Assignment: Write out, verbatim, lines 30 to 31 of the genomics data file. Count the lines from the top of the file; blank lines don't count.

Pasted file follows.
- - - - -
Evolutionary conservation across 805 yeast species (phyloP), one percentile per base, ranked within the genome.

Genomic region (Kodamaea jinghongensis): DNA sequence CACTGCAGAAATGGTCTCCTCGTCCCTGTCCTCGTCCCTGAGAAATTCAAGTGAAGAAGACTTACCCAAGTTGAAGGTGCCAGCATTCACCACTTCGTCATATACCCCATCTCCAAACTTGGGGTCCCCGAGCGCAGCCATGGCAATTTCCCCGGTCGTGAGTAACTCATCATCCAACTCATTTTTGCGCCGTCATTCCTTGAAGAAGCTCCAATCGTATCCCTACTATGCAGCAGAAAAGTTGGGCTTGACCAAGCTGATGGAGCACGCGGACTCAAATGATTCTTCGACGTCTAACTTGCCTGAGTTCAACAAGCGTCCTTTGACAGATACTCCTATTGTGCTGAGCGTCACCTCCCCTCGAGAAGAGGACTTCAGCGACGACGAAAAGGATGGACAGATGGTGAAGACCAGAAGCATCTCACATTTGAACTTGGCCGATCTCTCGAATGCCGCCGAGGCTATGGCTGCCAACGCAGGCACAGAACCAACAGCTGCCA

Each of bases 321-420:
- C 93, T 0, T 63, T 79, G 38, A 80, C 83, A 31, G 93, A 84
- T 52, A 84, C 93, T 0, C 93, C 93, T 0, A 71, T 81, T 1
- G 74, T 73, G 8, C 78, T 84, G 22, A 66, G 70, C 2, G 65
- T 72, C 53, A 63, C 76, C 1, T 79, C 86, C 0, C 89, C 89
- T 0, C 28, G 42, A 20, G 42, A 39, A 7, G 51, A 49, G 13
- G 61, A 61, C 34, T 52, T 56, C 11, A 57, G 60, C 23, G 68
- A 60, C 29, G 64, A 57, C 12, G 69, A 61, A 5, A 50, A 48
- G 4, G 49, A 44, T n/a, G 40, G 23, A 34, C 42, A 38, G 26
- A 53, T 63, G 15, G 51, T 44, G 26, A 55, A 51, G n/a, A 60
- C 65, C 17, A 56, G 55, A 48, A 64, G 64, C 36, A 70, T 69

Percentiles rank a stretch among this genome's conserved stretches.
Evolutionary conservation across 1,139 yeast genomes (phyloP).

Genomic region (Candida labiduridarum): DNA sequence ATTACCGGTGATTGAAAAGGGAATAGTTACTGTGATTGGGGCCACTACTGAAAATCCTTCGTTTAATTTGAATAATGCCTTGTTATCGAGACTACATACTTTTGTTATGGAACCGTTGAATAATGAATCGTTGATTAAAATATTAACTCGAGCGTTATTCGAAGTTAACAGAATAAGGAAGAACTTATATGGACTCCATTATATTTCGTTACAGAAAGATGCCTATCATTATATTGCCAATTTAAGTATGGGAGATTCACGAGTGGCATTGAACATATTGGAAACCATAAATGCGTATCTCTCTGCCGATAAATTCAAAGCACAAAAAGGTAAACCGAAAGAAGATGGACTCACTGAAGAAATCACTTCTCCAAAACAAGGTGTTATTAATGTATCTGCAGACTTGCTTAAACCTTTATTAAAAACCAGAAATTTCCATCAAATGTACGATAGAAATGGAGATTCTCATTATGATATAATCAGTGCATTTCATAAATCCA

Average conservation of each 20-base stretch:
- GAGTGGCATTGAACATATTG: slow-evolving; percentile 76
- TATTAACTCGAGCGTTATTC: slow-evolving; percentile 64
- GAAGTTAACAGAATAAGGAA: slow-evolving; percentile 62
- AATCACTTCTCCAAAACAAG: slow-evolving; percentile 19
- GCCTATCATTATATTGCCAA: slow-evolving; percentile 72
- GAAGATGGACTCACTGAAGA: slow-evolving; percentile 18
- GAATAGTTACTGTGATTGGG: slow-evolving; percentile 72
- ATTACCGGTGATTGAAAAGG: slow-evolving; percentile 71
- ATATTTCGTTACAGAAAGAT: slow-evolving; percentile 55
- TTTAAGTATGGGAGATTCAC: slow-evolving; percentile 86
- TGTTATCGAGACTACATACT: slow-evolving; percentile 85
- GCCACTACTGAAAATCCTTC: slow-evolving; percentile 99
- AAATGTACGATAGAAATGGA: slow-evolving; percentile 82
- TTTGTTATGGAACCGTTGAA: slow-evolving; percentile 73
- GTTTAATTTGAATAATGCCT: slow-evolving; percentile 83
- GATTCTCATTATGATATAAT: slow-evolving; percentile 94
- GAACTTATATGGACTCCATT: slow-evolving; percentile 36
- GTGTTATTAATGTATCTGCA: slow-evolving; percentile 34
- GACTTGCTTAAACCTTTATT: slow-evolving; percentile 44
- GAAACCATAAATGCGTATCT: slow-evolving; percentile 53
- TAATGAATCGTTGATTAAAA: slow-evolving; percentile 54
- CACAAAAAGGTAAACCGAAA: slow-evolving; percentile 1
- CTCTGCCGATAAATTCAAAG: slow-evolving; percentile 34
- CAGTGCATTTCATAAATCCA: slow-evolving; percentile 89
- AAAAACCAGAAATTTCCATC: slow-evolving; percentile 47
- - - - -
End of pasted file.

- AAATGTACGATAGAAATGGA: slow-evolving; percentile 82
- TTTGTTATGGAACCGTTGAA: slow-evolving; percentile 73